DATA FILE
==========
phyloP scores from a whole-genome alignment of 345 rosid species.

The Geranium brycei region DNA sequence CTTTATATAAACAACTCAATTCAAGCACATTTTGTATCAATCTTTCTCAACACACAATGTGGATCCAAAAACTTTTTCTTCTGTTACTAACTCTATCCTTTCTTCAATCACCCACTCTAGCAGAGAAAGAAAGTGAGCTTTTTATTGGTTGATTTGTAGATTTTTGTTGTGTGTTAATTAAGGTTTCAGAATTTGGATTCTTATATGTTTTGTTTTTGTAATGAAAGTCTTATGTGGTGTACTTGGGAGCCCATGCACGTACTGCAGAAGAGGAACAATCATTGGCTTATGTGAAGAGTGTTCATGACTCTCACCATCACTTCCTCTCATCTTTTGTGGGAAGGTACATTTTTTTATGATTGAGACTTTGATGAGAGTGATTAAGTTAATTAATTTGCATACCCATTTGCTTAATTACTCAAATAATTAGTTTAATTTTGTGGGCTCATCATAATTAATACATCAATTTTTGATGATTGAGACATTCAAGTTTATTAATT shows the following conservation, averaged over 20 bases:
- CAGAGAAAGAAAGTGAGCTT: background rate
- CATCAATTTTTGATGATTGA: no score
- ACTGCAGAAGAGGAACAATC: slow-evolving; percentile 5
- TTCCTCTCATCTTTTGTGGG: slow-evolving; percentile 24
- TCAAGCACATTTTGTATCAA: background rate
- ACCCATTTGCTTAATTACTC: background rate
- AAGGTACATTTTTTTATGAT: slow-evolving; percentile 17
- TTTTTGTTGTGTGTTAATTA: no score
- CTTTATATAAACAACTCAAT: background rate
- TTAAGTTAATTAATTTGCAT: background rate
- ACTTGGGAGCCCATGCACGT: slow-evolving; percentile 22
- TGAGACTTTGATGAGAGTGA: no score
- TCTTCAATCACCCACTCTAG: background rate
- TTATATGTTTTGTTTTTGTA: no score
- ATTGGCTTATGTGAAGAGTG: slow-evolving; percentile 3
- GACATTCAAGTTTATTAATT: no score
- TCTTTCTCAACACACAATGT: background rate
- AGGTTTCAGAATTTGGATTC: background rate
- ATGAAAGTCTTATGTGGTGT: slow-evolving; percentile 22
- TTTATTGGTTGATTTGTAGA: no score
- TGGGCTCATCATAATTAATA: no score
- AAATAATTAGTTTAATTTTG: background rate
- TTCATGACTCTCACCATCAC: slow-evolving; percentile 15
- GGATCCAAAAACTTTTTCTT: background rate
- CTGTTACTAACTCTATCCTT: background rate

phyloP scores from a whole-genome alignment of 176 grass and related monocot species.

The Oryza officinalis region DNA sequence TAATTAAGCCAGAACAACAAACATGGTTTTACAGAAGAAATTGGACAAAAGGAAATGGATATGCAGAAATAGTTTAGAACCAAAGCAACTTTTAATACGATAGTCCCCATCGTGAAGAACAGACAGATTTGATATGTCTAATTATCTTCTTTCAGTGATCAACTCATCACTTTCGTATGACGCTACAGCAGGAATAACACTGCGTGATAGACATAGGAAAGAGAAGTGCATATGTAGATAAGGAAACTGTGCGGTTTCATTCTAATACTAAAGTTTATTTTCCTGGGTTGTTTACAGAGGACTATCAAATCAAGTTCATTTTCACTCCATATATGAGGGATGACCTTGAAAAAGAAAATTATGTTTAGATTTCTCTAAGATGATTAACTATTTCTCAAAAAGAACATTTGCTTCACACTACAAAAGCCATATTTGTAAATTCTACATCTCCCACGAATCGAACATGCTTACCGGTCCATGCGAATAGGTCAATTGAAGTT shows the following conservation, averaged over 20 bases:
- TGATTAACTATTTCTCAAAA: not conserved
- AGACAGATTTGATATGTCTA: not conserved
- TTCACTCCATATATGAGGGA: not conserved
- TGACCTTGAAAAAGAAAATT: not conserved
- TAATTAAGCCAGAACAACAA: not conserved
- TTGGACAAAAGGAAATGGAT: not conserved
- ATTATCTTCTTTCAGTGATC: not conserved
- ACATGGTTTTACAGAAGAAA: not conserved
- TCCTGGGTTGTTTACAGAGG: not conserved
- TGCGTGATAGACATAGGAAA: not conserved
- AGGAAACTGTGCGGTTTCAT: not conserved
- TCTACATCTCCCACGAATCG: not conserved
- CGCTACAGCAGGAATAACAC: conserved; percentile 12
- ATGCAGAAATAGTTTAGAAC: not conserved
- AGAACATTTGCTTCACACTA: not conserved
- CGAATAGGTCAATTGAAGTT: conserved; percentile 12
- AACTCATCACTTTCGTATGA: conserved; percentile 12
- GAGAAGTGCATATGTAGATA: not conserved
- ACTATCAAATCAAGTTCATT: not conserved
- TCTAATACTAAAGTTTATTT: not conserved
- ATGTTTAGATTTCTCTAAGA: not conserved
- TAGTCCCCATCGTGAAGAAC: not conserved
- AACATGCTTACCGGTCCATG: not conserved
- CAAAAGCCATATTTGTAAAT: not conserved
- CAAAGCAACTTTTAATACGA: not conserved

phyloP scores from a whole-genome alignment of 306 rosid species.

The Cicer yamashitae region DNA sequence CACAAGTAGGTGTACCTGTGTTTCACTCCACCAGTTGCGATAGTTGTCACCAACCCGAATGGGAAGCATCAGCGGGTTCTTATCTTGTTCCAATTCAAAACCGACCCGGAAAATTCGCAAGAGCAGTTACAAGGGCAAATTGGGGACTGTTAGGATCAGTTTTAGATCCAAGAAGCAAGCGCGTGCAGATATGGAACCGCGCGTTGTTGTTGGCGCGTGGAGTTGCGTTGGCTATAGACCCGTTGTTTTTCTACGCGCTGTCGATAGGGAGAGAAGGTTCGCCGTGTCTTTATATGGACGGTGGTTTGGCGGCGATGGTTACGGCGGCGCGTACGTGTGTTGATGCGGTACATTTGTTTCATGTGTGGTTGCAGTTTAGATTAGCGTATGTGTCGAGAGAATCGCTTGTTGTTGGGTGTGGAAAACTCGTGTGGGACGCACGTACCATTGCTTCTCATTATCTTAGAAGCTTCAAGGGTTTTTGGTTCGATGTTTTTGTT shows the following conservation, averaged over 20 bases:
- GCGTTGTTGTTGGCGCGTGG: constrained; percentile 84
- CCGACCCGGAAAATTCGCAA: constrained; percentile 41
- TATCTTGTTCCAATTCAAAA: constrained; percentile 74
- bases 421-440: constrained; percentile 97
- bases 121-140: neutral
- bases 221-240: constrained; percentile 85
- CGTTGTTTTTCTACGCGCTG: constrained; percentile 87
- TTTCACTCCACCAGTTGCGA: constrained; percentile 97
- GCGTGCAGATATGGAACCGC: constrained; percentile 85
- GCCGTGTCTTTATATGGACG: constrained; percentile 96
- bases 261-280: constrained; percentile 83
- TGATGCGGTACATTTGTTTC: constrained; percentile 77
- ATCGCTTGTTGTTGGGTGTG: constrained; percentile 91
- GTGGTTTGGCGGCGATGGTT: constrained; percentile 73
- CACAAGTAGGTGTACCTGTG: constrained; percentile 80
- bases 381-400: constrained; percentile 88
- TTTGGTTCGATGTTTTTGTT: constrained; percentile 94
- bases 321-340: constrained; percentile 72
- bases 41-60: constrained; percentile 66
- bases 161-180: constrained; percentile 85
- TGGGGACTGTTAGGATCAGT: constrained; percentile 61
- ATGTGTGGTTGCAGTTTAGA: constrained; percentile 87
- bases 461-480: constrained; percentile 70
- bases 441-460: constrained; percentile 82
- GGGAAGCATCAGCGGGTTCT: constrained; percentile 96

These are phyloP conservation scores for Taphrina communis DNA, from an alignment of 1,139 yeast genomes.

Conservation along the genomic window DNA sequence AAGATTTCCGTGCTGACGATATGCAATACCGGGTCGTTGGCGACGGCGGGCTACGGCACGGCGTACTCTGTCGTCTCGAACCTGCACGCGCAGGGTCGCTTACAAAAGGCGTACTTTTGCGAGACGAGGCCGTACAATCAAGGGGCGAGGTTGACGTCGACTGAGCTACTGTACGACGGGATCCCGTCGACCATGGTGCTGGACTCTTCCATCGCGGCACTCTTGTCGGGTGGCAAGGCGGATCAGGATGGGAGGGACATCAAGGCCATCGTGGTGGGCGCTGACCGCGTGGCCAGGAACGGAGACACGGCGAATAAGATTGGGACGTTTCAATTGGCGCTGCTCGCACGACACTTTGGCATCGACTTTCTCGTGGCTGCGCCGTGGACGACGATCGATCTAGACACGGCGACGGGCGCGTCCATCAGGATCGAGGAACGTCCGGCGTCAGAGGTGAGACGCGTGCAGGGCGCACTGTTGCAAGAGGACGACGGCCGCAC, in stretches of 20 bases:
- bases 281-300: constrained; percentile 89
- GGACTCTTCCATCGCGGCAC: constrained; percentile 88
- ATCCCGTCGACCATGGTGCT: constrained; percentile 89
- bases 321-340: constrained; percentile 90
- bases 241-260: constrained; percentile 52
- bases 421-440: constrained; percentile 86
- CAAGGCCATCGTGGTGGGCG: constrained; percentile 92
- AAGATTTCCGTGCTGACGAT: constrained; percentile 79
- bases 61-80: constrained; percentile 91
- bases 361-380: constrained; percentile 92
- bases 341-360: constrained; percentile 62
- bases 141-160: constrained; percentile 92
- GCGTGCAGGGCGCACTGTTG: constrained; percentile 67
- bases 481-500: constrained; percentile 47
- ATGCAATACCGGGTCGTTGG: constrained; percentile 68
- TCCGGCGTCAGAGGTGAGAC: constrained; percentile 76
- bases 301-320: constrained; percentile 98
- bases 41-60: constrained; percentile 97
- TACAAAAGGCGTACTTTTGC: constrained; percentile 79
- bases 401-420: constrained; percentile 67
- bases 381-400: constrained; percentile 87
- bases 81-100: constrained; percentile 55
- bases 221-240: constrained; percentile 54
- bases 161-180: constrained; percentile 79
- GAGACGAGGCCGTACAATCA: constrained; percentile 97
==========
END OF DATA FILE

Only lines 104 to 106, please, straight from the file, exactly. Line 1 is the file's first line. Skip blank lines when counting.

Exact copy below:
- bases 381-400: constrained; percentile 87
- bases 81-100: constrained; percentile 55
- bases 221-240: constrained; percentile 54